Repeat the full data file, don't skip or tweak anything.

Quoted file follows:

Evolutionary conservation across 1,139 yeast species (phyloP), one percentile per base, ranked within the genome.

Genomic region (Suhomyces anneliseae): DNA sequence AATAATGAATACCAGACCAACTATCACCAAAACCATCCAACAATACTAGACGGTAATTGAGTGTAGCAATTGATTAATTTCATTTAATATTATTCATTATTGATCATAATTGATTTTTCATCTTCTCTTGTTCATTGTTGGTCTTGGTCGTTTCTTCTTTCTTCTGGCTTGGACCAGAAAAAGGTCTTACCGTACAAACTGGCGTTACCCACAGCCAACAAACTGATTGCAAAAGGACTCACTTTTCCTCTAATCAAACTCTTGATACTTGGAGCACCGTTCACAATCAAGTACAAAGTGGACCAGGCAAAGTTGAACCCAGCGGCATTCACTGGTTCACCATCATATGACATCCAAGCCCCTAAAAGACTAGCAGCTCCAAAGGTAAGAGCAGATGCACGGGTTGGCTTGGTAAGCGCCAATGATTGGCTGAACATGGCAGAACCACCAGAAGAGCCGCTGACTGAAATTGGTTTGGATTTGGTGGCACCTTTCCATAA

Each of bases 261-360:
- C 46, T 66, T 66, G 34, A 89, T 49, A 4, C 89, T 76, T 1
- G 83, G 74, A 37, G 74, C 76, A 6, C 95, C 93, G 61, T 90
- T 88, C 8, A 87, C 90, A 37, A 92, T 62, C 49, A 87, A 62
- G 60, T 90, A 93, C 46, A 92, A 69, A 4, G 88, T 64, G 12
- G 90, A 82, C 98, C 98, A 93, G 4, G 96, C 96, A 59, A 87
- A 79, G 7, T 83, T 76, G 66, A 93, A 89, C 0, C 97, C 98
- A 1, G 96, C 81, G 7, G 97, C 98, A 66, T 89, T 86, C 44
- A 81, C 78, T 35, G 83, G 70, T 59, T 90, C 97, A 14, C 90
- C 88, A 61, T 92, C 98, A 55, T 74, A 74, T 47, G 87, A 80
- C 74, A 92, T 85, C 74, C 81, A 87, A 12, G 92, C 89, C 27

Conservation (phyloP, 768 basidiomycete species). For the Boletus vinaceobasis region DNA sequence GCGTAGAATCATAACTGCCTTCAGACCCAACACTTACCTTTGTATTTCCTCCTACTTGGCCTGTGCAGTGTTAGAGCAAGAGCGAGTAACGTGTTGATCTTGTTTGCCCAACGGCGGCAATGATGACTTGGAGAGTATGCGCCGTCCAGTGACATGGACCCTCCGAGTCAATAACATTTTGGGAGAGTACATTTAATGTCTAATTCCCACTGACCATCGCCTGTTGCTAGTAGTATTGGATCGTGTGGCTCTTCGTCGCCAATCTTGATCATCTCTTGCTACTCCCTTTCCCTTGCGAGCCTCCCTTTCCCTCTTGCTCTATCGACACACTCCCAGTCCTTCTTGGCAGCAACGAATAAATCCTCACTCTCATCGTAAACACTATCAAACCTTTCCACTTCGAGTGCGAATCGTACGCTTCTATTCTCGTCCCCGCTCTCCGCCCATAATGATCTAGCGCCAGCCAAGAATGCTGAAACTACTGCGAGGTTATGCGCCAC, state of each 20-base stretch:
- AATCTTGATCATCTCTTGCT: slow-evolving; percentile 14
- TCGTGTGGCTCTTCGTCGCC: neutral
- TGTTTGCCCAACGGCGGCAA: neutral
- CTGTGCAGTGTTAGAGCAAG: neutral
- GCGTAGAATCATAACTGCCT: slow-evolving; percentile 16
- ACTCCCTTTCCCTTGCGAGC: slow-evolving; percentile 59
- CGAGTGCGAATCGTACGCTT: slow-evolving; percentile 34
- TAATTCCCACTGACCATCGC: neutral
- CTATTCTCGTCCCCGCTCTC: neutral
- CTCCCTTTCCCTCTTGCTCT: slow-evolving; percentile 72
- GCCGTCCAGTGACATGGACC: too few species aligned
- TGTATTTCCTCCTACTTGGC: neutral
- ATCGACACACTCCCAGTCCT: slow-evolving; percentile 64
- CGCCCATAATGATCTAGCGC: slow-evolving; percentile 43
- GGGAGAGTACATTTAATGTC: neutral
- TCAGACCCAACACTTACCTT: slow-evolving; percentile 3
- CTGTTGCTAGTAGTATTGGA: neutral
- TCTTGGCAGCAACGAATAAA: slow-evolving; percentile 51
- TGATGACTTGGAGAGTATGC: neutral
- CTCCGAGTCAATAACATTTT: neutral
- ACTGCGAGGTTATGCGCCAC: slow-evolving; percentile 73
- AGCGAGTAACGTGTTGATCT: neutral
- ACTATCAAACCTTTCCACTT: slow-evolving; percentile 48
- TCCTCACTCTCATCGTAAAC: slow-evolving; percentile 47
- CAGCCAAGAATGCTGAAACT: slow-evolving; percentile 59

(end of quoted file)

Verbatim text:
Evolutionary conservation across 1,139 yeast species (phyloP), one percentile per base, ranked within the genome.

Genomic region (Suhomyces anneliseae): DNA sequence AATAATGAATACCAGACCAACTATCACCAAAACCATCCAACAATACTAGACGGTAATTGAGTGTAGCAATTGATTAATTTCATTTAATATTATTCATTATTGATCATAATTGATTTTTCATCTTCTCTTGTTCATTGTTGGTCTTGGTCGTTTCTTCTTTCTTCTGGCTTGGACCAGAAAAAGGTCTTACCGTACAAACTGGCGTTACCCACAGCCAACAAACTGATTGCAAAAGGACTCACTTTTCCTCTAATCAAACTCTTGATACTTGGAGCACCGTTCACAATCAAGTACAAAGTGGACCAGGCAAAGTTGAACCCAGCGGCATTCACTGGTTCACCATCATATGACATCCAAGCCCCTAAAAGACTAGCAGCTCCAAAGGTAAGAGCAGATGCACGGGTTGGCTTGGTAAGCGCCAATGATTGGCTGAACATGGCAGAACCACCAGAAGAGCCGCTGACTGAAATTGGTTTGGATTTGGTGGCACCTTTCCATAA

Each of bases 261-360:
- C 46, T 66, T 66, G 34, A 89, T 49, A 4, C 89, T 76, T 1
- G 83, G 74, A 37, G 74, C 76, A 6, C 95, C 93, G 61, T 90
- T 88, C 8, A 87, C 90, A 37, A 92, T 62, C 49, A 87, A 62
- G 60, T 90, A 93, C 46, A 92, A 69, A 4, G 88, T 64, G 12
- G 90, A 82, C 98, C 98, A 93, G 4, G 96, C 96, A 59, A 87
- A 79, G 7, T 83, T 76, G 66, A 93, A 89, C 0, C 97, C 98
- A 1, G 96, C 81, G 7, G 97, C 98, A 66, T 89, T 86, C 44
- A 81, C 78, T 35, G 83, G 70, T 59, T 90, C 97, A 14, C 90
- C 88, A 61, T 92, C 98, A 55, T 74, A 74, T 47, G 87, A 80
- C 74, A 92, T 85, C 74, C 81, A 87, A 12, G 92, C 89, C 27

Conservation (phyloP, 768 basidiomycete species). For the Boletus vinaceobasis region DNA sequence GCGTAGAATCATAACTGCCTTCAGACCCAACACTTACCTTTGTATTTCCTCCTACTTGGCCTGTGCAGTGTTAGAGCAAGAGCGAGTAACGTGTTGATCTTGTTTGCCCAACGGCGGCAATGATGACTTGGAGAGTATGCGCCGTCCAGTGACATGGACCCTCCGAGTCAATAACATTTTGGGAGAGTACATTTAATGTCTAATTCCCACTGACCATCGCCTGTTGCTAGTAGTATTGGATCGTGTGGCTCTTCGTCGCCAATCTTGATCATCTCTTGCTACTCCCTTTCCCTTGCGAGCCTCCCTTTCCCTCTTGCTCTATCGACACACTCCCAGTCCTTCTTGGCAGCAACGAATAAATCCTCACTCTCATCGTAAACACTATCAAACCTTTCCACTTCGAGTGCGAATCGTACGCTTCTATTCTCGTCCCCGCTCTCCGCCCATAATGATCTAGCGCCAGCCAAGAATGCTGAAACTACTGCGAGGTTATGCGCCAC, state of each 20-base stretch:
- AATCTTGATCATCTCTTGCT: slow-evolving; percentile 14
- TCGTGTGGCTCTTCGTCGCC: neutral
- TGTTTGCCCAACGGCGGCAA: neutral
- CTGTGCAGTGTTAGAGCAAG: neutral
- GCGTAGAATCATAACTGCCT: slow-evolving; percentile 16
- ACTCCCTTTCCCTTGCGAGC: slow-evolving; percentile 59
- CGAGTGCGAATCGTACGCTT: slow-evolving; percentile 34
- TAATTCCCACTGACCATCGC: neutral
- CTATTCTCGTCCCCGCTCTC: neutral
- CTCCCTTTCCCTCTTGCTCT: slow-evolving; percentile 72
- GCCGTCCAGTGACATGGACC: too few species aligned
- TGTATTTCCTCCTACTTGGC: neutral
- ATCGACACACTCCCAGTCCT: slow-evolving; percentile 64
- CGCCCATAATGATCTAGCGC: slow-evolving; percentile 43
- GGGAGAGTACATTTAATGTC: neutral
- TCAGACCCAACACTTACCTT: slow-evolving; percentile 3
- CTGTTGCTAGTAGTATTGGA: neutral
- TCTTGGCAGCAACGAATAAA: slow-evolving; percentile 51
- TGATGACTTGGAGAGTATGC: neutral
- CTCCGAGTCAATAACATTTT: neutral
- ACTGCGAGGTTATGCGCCAC: slow-evolving; percentile 73
- AGCGAGTAACGTGTTGATCT: neutral
- ACTATCAAACCTTTCCACTT: slow-evolving; percentile 48
- TCCTCACTCTCATCGTAAAC: slow-evolving; percentile 47
- CAGCCAAGAATGCTGAAACT: slow-evolving; percentile 59